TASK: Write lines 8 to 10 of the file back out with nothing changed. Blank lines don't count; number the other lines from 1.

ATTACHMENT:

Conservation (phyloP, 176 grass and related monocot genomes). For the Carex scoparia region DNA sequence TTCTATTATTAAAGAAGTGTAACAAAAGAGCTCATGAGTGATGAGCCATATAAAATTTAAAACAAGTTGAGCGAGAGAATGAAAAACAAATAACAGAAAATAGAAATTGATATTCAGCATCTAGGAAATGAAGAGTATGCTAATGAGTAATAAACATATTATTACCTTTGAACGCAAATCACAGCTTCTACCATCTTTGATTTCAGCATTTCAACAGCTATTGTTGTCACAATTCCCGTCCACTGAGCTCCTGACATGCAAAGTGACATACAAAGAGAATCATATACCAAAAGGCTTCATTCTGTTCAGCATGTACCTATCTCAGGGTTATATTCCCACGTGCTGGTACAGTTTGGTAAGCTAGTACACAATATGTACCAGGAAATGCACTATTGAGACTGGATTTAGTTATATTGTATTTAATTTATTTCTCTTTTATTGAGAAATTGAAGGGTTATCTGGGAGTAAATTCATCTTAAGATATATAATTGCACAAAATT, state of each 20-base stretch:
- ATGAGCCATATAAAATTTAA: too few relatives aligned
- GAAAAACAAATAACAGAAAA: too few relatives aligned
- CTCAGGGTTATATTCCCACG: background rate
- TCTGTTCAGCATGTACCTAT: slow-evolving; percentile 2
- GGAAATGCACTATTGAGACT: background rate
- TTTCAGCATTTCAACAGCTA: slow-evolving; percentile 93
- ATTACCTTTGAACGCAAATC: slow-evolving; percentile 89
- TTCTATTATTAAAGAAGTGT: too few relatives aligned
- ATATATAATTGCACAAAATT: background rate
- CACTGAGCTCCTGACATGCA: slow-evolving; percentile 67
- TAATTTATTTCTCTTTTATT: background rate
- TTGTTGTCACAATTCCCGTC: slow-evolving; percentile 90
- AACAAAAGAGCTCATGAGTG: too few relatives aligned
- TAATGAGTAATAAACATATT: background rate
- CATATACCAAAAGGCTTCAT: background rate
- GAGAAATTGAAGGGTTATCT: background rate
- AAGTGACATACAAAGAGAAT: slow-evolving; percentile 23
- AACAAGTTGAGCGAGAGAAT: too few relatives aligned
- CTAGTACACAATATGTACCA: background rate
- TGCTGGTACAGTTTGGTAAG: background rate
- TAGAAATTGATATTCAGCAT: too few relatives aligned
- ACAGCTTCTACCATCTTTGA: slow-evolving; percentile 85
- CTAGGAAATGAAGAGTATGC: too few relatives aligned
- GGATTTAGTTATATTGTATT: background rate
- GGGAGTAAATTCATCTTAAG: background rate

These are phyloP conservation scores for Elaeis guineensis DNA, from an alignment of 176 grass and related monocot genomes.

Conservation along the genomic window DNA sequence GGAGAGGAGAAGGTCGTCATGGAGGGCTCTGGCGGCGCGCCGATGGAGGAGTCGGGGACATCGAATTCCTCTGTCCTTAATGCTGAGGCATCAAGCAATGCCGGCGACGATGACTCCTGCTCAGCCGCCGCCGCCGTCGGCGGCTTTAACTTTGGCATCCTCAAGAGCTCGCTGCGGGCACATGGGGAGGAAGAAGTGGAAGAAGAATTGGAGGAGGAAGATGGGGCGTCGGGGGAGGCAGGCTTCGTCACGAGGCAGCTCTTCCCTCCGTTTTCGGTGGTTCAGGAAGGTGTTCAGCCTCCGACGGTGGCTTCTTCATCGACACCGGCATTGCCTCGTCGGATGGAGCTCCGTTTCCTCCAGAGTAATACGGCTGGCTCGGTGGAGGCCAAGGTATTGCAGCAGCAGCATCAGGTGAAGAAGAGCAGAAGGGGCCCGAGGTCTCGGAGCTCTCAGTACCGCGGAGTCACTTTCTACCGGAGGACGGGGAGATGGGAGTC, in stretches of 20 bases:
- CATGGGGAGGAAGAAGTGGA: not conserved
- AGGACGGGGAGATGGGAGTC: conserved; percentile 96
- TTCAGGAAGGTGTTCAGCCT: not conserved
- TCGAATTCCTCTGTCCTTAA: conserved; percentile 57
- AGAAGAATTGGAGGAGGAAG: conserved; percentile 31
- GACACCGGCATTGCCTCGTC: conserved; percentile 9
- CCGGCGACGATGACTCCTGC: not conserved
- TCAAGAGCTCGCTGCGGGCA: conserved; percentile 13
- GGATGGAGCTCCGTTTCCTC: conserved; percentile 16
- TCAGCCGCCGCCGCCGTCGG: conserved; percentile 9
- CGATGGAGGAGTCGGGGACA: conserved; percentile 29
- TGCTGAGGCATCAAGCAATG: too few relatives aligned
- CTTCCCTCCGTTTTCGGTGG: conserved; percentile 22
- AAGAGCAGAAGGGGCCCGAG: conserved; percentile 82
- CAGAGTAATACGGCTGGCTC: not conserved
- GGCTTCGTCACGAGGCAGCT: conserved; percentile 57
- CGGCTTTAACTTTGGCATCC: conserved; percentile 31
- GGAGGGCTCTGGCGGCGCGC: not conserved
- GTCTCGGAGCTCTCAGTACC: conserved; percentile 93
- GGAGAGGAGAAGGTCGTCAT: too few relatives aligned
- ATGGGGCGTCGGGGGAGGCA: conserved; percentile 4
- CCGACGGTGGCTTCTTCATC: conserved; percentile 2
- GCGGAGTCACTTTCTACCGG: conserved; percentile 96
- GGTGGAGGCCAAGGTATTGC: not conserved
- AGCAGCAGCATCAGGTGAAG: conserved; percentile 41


- ATTACCTTTGAACGCAAATC: slow-evolving; percentile 89
- TTCTATTATTAAAGAAGTGT: too few relatives aligned
- ATATATAATTGCACAAAATT: background rate